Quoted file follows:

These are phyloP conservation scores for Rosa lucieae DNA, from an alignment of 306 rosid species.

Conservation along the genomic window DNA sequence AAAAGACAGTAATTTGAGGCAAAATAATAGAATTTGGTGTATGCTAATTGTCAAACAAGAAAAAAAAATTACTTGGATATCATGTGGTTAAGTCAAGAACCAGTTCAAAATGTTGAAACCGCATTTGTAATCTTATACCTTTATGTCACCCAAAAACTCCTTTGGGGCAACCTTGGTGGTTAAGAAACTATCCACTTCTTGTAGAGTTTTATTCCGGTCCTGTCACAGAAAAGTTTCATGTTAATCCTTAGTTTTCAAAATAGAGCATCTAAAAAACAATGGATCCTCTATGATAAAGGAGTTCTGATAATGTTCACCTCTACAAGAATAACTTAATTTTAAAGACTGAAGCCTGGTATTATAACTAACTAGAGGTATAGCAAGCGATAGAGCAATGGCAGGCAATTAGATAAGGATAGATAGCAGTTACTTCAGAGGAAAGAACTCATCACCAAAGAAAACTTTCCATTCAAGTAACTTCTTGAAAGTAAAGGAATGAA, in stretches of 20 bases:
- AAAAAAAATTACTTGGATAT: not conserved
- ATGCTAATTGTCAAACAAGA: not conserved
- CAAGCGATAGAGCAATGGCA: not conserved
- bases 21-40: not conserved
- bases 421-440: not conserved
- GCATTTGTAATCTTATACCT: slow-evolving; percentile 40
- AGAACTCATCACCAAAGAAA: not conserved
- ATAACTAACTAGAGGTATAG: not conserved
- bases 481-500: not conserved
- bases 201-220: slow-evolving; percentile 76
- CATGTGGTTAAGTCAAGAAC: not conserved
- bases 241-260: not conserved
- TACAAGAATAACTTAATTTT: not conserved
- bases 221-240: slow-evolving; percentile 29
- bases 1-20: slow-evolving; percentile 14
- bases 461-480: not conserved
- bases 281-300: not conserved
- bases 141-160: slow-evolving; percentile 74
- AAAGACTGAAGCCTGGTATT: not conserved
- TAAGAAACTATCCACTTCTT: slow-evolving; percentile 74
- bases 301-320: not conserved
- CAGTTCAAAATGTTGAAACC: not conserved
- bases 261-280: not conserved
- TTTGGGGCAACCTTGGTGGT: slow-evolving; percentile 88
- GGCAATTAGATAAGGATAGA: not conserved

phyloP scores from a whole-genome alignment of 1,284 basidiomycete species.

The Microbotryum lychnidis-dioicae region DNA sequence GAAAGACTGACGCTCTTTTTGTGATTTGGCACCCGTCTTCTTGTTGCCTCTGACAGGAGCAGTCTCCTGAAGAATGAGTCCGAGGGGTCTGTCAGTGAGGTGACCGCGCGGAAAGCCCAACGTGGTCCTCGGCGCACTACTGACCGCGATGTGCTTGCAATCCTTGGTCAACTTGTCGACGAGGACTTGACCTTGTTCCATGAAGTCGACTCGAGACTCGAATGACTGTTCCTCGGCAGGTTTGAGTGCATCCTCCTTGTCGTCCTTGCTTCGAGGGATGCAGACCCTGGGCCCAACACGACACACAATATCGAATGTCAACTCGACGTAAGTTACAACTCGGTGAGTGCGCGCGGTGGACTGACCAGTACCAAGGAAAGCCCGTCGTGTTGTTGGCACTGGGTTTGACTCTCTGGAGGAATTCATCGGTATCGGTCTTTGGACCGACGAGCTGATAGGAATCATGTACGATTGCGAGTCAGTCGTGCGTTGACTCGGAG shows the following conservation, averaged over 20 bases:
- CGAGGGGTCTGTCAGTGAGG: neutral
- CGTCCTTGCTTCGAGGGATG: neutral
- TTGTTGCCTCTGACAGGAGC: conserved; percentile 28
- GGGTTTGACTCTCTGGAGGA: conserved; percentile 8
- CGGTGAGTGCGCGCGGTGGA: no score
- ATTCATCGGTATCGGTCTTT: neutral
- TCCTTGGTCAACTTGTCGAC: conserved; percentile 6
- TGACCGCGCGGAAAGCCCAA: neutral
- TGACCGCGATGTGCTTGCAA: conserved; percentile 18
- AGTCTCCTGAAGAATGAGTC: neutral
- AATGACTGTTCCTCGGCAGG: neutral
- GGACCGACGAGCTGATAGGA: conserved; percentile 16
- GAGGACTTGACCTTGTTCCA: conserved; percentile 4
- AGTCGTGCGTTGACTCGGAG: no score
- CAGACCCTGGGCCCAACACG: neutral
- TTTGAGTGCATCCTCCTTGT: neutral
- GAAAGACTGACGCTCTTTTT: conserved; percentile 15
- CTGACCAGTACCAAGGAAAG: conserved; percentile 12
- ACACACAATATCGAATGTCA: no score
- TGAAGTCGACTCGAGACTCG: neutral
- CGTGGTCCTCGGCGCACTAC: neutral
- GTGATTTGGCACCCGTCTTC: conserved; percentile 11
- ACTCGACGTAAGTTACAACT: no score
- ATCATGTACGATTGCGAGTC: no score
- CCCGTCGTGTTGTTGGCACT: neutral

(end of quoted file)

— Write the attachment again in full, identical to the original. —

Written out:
These are phyloP conservation scores for Rosa lucieae DNA, from an alignment of 306 rosid species.

Conservation along the genomic window DNA sequence AAAAGACAGTAATTTGAGGCAAAATAATAGAATTTGGTGTATGCTAATTGTCAAACAAGAAAAAAAAATTACTTGGATATCATGTGGTTAAGTCAAGAACCAGTTCAAAATGTTGAAACCGCATTTGTAATCTTATACCTTTATGTCACCCAAAAACTCCTTTGGGGCAACCTTGGTGGTTAAGAAACTATCCACTTCTTGTAGAGTTTTATTCCGGTCCTGTCACAGAAAAGTTTCATGTTAATCCTTAGTTTTCAAAATAGAGCATCTAAAAAACAATGGATCCTCTATGATAAAGGAGTTCTGATAATGTTCACCTCTACAAGAATAACTTAATTTTAAAGACTGAAGCCTGGTATTATAACTAACTAGAGGTATAGCAAGCGATAGAGCAATGGCAGGCAATTAGATAAGGATAGATAGCAGTTACTTCAGAGGAAAGAACTCATCACCAAAGAAAACTTTCCATTCAAGTAACTTCTTGAAAGTAAAGGAATGAA, in stretches of 20 bases:
- AAAAAAAATTACTTGGATAT: not conserved
- ATGCTAATTGTCAAACAAGA: not conserved
- CAAGCGATAGAGCAATGGCA: not conserved
- bases 21-40: not conserved
- bases 421-440: not conserved
- GCATTTGTAATCTTATACCT: slow-evolving; percentile 40
- AGAACTCATCACCAAAGAAA: not conserved
- ATAACTAACTAGAGGTATAG: not conserved
- bases 481-500: not conserved
- bases 201-220: slow-evolving; percentile 76
- CATGTGGTTAAGTCAAGAAC: not conserved
- bases 241-260: not conserved
- TACAAGAATAACTTAATTTT: not conserved
- bases 221-240: slow-evolving; percentile 29
- bases 1-20: slow-evolving; percentile 14
- bases 461-480: not conserved
- bases 281-300: not conserved
- bases 141-160: slow-evolving; percentile 74
- AAAGACTGAAGCCTGGTATT: not conserved
- TAAGAAACTATCCACTTCTT: slow-evolving; percentile 74
- bases 301-320: not conserved
- CAGTTCAAAATGTTGAAACC: not conserved
- bases 261-280: not conserved
- TTTGGGGCAACCTTGGTGGT: slow-evolving; percentile 88
- GGCAATTAGATAAGGATAGA: not conserved

phyloP scores from a whole-genome alignment of 1,284 basidiomycete species.

The Microbotryum lychnidis-dioicae region DNA sequence GAAAGACTGACGCTCTTTTTGTGATTTGGCACCCGTCTTCTTGTTGCCTCTGACAGGAGCAGTCTCCTGAAGAATGAGTCCGAGGGGTCTGTCAGTGAGGTGACCGCGCGGAAAGCCCAACGTGGTCCTCGGCGCACTACTGACCGCGATGTGCTTGCAATCCTTGGTCAACTTGTCGACGAGGACTTGACCTTGTTCCATGAAGTCGACTCGAGACTCGAATGACTGTTCCTCGGCAGGTTTGAGTGCATCCTCCTTGTCGTCCTTGCTTCGAGGGATGCAGACCCTGGGCCCAACACGACACACAATATCGAATGTCAACTCGACGTAAGTTACAACTCGGTGAGTGCGCGCGGTGGACTGACCAGTACCAAGGAAAGCCCGTCGTGTTGTTGGCACTGGGTTTGACTCTCTGGAGGAATTCATCGGTATCGGTCTTTGGACCGACGAGCTGATAGGAATCATGTACGATTGCGAGTCAGTCGTGCGTTGACTCGGAG shows the following conservation, averaged over 20 bases:
- CGAGGGGTCTGTCAGTGAGG: neutral
- CGTCCTTGCTTCGAGGGATG: neutral
- TTGTTGCCTCTGACAGGAGC: conserved; percentile 28
- GGGTTTGACTCTCTGGAGGA: conserved; percentile 8
- CGGTGAGTGCGCGCGGTGGA: no score
- ATTCATCGGTATCGGTCTTT: neutral
- TCCTTGGTCAACTTGTCGAC: conserved; percentile 6
- TGACCGCGCGGAAAGCCCAA: neutral
- TGACCGCGATGTGCTTGCAA: conserved; percentile 18
- AGTCTCCTGAAGAATGAGTC: neutral
- AATGACTGTTCCTCGGCAGG: neutral
- GGACCGACGAGCTGATAGGA: conserved; percentile 16
- GAGGACTTGACCTTGTTCCA: conserved; percentile 4
- AGTCGTGCGTTGACTCGGAG: no score
- CAGACCCTGGGCCCAACACG: neutral
- TTTGAGTGCATCCTCCTTGT: neutral
- GAAAGACTGACGCTCTTTTT: conserved; percentile 15
- CTGACCAGTACCAAGGAAAG: conserved; percentile 12
- ACACACAATATCGAATGTCA: no score
- TGAAGTCGACTCGAGACTCG: neutral
- CGTGGTCCTCGGCGCACTAC: neutral
- GTGATTTGGCACCCGTCTTC: conserved; percentile 11
- ACTCGACGTAAGTTACAACT: no score
- ATCATGTACGATTGCGAGTC: no score
- CCCGTCGTGTTGTTGGCACT: neutral